Titanic - Netflix
Titanic is a four part serial created by BAFTA-winning producer Nigel Stafford-Clark and written by Oscar and Emmy winner Julian Fellowes to mark the hundredth anniversary of the world's most famous maritime disaster in April 1912. It sets out to tell the story not just of a single ship, but of an entire society--one that was heading towards its own nemesis in the shape of the First World War as carelessly as Titanic towards the iceberg.
Runtime: 60 minutes
Titanic - Titanic (1997 film) - Netflix
Titanic is a 1997 American epic romance-disaster film directed, written, co-produced and co-edited by James Cameron. A fictionalized account of the sinking of the RMS Titanic, it stars Leonardo DiCaprio and Kate Winslet as members of different social classes who fall in love aboard the ship during its ill-fated maiden voyage. Cameron's inspiration for the film came from his fascination with shipwrecks; he felt a love story interspersed with the human loss would be essential to convey the emotional impact of the disaster. Production began in 1995, when Cameron shot footage of the actual Titanic wreck. The modern scenes on the research vessel were shot on board the Akademik Mstislav Keldysh, which Cameron had used as a base when filming the wreck. Scale models, computer-generated imagery, and a reconstruction of the Titanic built at Baja Studios, at Playas de Rosarito in Baja California were used to re-create the sinking. The film was partially funded by Paramount Pictures and 20th Century Fox. It was the most expensive film ever made at the time, with a production budget of $200 million. Upon its release on December 19, 1997, Titanic achieved critical and commercial success. Nominated for 14 Academy Awards, it tied All About Eve (1950) for the most Oscar nominations, and won 11, including the awards for Best Picture and Best Director, tying Ben-Hur (1959) for the most Oscars won by a single film. With an initial worldwide gross of over $1.84 billion, Titanic was the first film to reach the billion-dollar mark. It remained the highest-grossing film of all time until Cameron's Avatar surpassed it in 2010. A 3D version of Titanic, released on April 4, 2012 to commemorate the centennial of the sinking, earned it an additional $343.6 million worldwide, pushing the film's worldwide total to $2.18 billion and making it the second film to gross more than $2 billion worldwide (after Avatar). In 2017, the film was re-released for its 20th anniversary and was selected for preservation in the United States National Film Registry.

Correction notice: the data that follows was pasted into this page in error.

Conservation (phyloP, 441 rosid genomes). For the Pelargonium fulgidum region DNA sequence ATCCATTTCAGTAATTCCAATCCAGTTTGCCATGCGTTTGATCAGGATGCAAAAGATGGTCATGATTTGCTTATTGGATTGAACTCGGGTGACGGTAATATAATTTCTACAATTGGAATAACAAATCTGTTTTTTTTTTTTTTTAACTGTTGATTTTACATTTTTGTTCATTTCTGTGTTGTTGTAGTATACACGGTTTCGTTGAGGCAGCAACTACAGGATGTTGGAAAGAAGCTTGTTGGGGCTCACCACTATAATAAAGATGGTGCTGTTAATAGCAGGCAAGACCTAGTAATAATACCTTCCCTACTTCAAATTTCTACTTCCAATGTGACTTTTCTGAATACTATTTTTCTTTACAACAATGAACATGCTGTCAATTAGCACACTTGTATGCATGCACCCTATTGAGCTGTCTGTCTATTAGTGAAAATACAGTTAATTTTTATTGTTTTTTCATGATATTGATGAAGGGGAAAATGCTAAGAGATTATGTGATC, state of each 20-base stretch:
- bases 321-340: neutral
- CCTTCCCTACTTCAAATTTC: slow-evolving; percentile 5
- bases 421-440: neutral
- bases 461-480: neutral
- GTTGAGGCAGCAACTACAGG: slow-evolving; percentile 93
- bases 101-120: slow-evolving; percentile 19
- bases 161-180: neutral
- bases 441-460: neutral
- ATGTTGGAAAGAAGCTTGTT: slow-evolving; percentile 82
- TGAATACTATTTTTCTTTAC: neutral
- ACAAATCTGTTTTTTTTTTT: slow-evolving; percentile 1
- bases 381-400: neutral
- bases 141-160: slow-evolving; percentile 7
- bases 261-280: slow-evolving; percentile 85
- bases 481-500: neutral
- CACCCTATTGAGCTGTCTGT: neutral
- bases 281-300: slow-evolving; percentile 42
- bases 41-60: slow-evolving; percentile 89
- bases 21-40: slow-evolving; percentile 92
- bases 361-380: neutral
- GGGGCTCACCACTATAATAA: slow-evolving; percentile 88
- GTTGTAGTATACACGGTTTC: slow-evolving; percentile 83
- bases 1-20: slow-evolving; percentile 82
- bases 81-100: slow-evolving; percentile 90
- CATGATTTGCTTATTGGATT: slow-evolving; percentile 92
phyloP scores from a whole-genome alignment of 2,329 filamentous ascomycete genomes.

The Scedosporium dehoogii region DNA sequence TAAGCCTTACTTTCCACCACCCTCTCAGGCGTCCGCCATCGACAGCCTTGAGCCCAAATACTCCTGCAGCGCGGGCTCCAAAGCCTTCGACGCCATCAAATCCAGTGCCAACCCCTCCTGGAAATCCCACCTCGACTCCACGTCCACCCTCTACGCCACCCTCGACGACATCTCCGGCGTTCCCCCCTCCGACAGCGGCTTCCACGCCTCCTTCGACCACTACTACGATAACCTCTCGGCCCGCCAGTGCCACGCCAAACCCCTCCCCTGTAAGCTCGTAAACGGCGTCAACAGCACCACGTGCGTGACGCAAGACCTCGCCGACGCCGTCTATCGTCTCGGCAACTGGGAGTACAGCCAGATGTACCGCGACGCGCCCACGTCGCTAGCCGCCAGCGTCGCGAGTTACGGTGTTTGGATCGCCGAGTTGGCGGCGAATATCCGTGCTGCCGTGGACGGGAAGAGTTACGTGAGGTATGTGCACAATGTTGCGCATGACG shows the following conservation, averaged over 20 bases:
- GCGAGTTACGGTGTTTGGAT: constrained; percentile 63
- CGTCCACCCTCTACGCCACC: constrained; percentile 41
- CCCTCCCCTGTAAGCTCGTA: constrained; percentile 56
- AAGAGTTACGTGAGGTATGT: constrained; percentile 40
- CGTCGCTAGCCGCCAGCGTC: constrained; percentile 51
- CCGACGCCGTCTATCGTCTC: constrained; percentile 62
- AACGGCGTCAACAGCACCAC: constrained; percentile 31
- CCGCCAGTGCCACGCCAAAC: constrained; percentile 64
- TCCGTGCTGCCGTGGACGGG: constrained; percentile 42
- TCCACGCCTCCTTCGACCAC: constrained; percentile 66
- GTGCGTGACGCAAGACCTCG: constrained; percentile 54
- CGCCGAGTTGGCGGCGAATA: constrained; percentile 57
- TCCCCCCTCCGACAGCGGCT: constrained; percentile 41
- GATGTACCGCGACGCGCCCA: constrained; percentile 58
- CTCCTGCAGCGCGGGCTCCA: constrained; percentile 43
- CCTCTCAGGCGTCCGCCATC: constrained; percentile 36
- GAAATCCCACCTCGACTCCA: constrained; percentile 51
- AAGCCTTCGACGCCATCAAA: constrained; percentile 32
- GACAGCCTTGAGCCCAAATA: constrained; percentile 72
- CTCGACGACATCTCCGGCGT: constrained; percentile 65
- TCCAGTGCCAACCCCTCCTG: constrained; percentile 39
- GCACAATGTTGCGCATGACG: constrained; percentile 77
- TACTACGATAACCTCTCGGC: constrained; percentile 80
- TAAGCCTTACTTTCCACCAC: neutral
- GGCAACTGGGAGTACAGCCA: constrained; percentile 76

Titanic - Initial theatrical run - Netflix
The film received steady attendance after opening in North America on Friday, December 19, 1997. By the end of that same weekend, theaters were beginning to sell out. The film earned $8,658,814 on its opening day and $28,638,131 over the opening weekend from 2,674 theaters, averaging to about $10,710 per venue, and ranking number one at the box office, ahead of the eighteenth James Bond film, Tomorrow Never Dies. By New Year's Day, Titanic had made over $120 million, had increased in popularity and theaters continued to sell out. Its highest grossing single day was Saturday, February 14, 1998, on which it earned $13,048,711, more than eight weeks after its North American debut. It stayed at number one for 15 consecutive weeks in North America, a record for any film. The film stayed in theaters in North America for almost 10 months before finally closing on Thursday, October 1, 1998 with a final domestic gross of $600,788,188. Outside North America, the film made double its North American gross, generating $1,242,413,080 and accumulating a grand total of $1,843,201,268 worldwide from its initial theatrical run.
Titanic - References - Netflix